IRS Drastically Expands Electronic Filing Requirement for 2023 Tax

The Internal Revenue Service finalized regulations on Feb. 23, 2023, significantly expanding mandatory electronic filing of tax and information returns that require almost all returns filed on or after Jan. 1, 2024, to be submitted to the IRS electronically instead of on paper.

Under the new rules, filers of 10 or more returns of any type for a calendar year generally will need to file electronically with the IRS. Previously, electronic filing was required if the filing was more than 250 returns of the same type for a calendar year.

The discussion below focuses primarily on common workplace IRS information forms, such as Form W-2 and 1099 filings and employee benefit plan filings, but the new rules broadly apply to other types of returns.

Affected employers may need significant lead time to implement new software, policies and procedures to comply with the new rules. Thus, even though electronic filing is not required until 2024 for the 2023 tax year, employers should evaluate what changes may be needed. Simply doing the “same as last year” will not work for many employers.

General Rules
Who is affected? Practically all IRS filers of 10 or more information returns when counting any type, such as Forms W-2, Forms 1099, Affordable Care Act Forms 1094 and 1095 and Form 3921 (for incentive stock options) and other disclosure documents, are impacted by this change this year – that is, for 2023 returns that will be filed in 2024. Even workplace retirement plans may need to file Form 1099-Rs (for benefit payments) and other forms electronically with the IRS starting in 2024 for the 2023 plan or calendar year.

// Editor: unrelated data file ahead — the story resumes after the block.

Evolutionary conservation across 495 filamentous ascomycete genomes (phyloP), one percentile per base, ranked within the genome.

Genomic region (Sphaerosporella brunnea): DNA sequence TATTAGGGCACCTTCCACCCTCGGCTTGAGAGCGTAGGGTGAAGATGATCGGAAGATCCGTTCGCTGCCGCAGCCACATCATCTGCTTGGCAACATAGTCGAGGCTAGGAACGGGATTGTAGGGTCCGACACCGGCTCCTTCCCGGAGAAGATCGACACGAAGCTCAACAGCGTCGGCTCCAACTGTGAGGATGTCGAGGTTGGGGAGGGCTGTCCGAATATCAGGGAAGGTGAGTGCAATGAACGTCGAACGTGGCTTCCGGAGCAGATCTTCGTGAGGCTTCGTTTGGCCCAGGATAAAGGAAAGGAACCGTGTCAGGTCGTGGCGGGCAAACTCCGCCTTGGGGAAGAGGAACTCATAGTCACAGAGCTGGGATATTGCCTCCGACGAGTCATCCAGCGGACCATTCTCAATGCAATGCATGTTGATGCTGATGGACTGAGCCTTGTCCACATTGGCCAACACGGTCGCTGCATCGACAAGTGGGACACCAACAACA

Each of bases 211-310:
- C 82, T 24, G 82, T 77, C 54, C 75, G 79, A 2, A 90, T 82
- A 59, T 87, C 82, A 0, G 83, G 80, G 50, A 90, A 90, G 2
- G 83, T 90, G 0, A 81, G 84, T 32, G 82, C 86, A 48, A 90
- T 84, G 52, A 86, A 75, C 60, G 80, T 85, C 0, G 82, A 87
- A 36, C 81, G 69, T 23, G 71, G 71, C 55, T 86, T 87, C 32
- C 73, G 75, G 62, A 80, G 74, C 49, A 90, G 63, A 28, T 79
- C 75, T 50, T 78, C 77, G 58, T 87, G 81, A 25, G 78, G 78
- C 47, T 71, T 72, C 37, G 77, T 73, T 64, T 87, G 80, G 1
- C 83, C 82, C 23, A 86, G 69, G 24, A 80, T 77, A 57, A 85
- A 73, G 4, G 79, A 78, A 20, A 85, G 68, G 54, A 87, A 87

Which returns are affected? In addition to the information returns that are the primary focus of this article, the new rules cover a broad variety of returns, including partnership returns, corporate income tax returns, unrelated business income tax returns, withholding tax returns for U.S.-source income of foreign persons, registration statements, disclosure statements, notifications, actuarial reports and certain excise tax returns.

The rules are not relaxed under these regulations. Thus, returns that are already required to be filed electronically, including partnership returns with more than 100 partners, tax-exempt organization annual returns in the Form 990 series, Form 4720 (for certain excise taxes) and most Forms 5500 (Annual Return/Report of Employee Benefit Plan) continue to be subject to the electronic filing requirement. However, under the new regulations, any taxpayer with 10 or more returns, including income and information returns, must also file its income tax return electronically.

How to count to 10? A significant change introduced by the new regulations is that the 10-return threshold for mandatory electronic filing is determined on the aggregate number of different types of forms and returns. The aggregation rules are confusing because the filings included in the count change depending on which form the determination is made. Also, some filers must be aggregated with all entities within its controlled or affiliated service group to determine if 10 or more returns are being filed for the tax year. For instance, Form 5500 employee benefit plan filers (but not Form 8955-SSA employee benefit plan filers) must count the filings of the employer who is the “plan sponsor” and other entities in the employer’s controlled and affiliated service group.